After mechanisms had been developed which brought order and reason to many organic reactions, a few were still elusive.  They did not appear to proceed with a polar or radical pathway.  A famous example of one such reaction is the Diels-Alder reaction:

This involves the addition of an alkene to a conjugated diene.

Reactions such as the Diels-Alder have one very important feature about them; they are concerted, i.e. all bond breaking and making processes occur at the same time.  There is a cyclic transition state, in this case that it involves 6 pi electrons.  Pericyclic is the term used to describe such reactions that are concerted and proceed via a cyclic transition state.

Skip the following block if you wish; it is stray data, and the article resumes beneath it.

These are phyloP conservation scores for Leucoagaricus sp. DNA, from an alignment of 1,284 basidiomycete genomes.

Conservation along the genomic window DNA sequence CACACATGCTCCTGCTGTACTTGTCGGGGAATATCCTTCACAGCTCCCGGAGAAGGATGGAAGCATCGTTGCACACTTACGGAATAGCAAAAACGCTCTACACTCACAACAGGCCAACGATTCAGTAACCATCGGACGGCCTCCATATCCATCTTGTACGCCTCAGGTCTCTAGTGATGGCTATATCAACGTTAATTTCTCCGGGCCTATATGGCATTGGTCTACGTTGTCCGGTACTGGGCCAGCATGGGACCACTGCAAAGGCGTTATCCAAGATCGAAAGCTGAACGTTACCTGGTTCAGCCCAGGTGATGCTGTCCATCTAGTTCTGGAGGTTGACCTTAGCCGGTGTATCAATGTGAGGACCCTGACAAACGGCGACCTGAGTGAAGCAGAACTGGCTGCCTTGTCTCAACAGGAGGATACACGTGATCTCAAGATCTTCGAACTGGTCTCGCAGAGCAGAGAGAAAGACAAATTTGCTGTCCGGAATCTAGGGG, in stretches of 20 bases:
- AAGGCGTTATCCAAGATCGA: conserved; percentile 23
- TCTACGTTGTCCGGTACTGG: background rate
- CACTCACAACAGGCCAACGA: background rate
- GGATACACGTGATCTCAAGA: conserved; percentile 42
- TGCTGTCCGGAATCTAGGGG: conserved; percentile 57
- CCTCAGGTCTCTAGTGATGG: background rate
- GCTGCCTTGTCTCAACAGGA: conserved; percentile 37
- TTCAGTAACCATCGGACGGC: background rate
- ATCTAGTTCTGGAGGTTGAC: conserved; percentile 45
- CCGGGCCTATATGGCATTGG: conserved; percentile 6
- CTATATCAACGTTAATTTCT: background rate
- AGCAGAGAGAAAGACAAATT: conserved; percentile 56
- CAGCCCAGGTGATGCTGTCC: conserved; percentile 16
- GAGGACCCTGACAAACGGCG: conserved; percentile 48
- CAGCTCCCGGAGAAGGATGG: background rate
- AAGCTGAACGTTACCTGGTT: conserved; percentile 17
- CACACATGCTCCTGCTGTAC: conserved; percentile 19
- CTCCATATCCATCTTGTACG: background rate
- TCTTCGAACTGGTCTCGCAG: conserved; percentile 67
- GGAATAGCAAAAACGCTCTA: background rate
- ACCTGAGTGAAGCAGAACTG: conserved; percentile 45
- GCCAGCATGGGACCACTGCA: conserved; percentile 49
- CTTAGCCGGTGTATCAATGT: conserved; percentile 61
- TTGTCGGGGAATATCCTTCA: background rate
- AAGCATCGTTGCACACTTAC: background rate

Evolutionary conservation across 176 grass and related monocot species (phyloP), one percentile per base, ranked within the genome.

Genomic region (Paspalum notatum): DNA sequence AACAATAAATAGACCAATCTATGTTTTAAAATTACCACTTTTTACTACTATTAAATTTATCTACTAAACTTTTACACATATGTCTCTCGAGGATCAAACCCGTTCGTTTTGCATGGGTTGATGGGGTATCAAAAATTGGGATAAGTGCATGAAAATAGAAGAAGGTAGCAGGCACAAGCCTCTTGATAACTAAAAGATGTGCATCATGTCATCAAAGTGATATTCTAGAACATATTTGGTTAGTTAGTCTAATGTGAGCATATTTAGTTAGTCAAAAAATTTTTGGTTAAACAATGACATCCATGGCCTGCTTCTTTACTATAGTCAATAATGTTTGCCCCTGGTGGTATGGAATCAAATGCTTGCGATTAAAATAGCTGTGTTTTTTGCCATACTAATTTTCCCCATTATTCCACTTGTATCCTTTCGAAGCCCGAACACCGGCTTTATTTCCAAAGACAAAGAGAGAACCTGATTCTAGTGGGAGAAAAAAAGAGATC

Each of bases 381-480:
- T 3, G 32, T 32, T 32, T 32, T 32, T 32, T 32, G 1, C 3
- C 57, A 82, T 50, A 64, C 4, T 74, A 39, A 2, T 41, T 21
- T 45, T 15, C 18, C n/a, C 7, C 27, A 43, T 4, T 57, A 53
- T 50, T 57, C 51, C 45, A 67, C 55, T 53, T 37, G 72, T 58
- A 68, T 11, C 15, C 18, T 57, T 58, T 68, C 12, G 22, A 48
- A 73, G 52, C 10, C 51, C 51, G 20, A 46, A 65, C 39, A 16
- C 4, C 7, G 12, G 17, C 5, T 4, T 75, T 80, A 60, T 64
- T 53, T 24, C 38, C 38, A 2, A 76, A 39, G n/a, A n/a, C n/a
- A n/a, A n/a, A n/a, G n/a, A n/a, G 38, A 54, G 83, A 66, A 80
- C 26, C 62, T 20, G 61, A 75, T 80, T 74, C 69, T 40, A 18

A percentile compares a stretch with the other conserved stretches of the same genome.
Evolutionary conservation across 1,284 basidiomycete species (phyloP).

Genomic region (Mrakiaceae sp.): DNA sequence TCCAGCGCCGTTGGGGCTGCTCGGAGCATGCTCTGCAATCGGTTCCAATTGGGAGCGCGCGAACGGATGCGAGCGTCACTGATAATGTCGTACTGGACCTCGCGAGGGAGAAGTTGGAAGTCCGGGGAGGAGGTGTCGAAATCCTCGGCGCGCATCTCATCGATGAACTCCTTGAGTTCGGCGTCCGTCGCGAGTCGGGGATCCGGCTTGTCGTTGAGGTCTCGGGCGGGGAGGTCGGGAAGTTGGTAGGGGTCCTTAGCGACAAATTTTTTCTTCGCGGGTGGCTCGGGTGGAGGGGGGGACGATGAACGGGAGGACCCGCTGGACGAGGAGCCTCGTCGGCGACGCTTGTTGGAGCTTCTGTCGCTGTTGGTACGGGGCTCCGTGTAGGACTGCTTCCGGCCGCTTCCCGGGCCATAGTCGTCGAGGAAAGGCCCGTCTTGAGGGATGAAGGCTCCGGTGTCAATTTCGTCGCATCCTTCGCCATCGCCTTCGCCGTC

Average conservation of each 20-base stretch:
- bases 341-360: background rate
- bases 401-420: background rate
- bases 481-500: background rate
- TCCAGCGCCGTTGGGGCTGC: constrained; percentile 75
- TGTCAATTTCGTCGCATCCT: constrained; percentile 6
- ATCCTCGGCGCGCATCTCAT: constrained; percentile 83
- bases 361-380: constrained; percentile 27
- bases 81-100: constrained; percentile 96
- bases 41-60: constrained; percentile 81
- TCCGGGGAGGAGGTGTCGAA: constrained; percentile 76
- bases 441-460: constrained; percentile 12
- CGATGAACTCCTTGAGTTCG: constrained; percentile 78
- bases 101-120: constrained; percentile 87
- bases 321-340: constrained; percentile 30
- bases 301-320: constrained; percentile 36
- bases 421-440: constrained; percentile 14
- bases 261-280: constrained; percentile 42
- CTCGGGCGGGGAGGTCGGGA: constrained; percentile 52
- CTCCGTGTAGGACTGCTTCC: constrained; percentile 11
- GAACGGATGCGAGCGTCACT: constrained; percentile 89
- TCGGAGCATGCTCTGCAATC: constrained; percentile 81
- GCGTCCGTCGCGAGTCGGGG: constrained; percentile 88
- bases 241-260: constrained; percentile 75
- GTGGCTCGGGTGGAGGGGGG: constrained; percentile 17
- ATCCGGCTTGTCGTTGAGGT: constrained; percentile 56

It is quite often the case that these reactions can be induced thermally, but not photochemically, or vice versa.  An example of a photochemically induced reaction is:

Some molecules can be induced to react thermally and photochemically, but end up with different products depending on which method is used. e.g.:

It is also found that these types of reactions are often highly stereospecific.

We will now look at some of the reasons for these “odd” behaviours.